Many metro area governmental agencies, water experts and utilities have been working for decades to plan for long-term water sustainability and the result has been the development of a diverse portfolio of water resources, a unique water banking system and reclamation water programs that have mostly averted the full-on water crisis that Arizona’s western neighbor, California, is now experiencing. For some Native American communities, however, the need is still acute. In the Navajo Nation, for example, 40% of the homes are without running water. In fact, vast areas of the Navajo and Hopi Reservations must haul in weekly allocations of water.

Land and water have long been at the heart of Arizona Native American communities, since many of them depended on agriculture as a way of life. In fact, there is archeological evidence that as far back as 300 B.C., the Hohokam people who inhabited the region, hand-dug a network of canals to divert spring runoff to irrigate their fields. These early O’odham ancestors provided the basis for the formation of some of today’s present day tribes such as the Tohono O’odham, Salt-River Pima Maricopa, Ak-Chin, and Gila River Indian Communities.

As frontier settlement pushed West, tribes were partitioned off in reservations and the rivers that were the lifeblood of these reservations were often diverted upstream for new settlements and economic endeavors. On the reservations, crops died, people starved, and tribes sank into poverty. Without the government structure or personal ownership of houses and land, most tribal members had no way to attain outside capital or commercial loans to build infrastructure or start businesses that would pull themselves out of poverty. In addition, Native Americans were not granted the right to vote until 1948, so when many water and land allocations were being made, tribal members had no voice in the process.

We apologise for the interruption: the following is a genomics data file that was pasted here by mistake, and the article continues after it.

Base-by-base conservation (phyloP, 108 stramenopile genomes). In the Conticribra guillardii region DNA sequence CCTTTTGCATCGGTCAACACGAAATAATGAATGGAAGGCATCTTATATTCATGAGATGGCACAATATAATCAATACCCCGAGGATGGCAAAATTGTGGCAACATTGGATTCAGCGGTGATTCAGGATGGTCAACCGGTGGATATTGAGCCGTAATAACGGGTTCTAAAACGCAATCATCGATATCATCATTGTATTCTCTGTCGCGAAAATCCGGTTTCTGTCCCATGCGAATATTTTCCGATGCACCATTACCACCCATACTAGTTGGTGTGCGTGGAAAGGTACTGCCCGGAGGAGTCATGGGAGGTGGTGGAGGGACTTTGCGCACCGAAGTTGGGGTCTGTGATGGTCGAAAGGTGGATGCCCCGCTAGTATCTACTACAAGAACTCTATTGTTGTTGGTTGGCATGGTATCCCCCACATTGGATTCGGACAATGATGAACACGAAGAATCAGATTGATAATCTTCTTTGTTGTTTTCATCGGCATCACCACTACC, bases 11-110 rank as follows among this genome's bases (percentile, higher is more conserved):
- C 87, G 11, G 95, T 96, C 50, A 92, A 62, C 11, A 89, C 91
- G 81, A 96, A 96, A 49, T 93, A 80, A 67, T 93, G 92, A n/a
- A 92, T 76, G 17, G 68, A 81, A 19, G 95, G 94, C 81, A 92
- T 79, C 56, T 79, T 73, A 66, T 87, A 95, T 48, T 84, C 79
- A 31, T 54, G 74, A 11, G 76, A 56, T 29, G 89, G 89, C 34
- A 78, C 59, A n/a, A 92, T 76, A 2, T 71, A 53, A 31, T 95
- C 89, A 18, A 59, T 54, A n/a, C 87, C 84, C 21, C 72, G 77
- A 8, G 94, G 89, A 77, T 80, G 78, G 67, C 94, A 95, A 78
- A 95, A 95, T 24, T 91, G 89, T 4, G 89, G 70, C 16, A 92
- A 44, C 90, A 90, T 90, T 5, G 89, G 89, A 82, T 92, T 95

It wasn’t until the 1960’s that the American Indian Civil Rights movement inspired tribes to assert their own self-determination. That’s when the most resolute tribes forged ahead to elect their first tribal councils and write their initial constitutions. By building institutions of self-government that were culturally appropriate to the particular Native American community, tribes finally had the foundation to assert their self-governing power to increase their chances of creating sustainable economic development.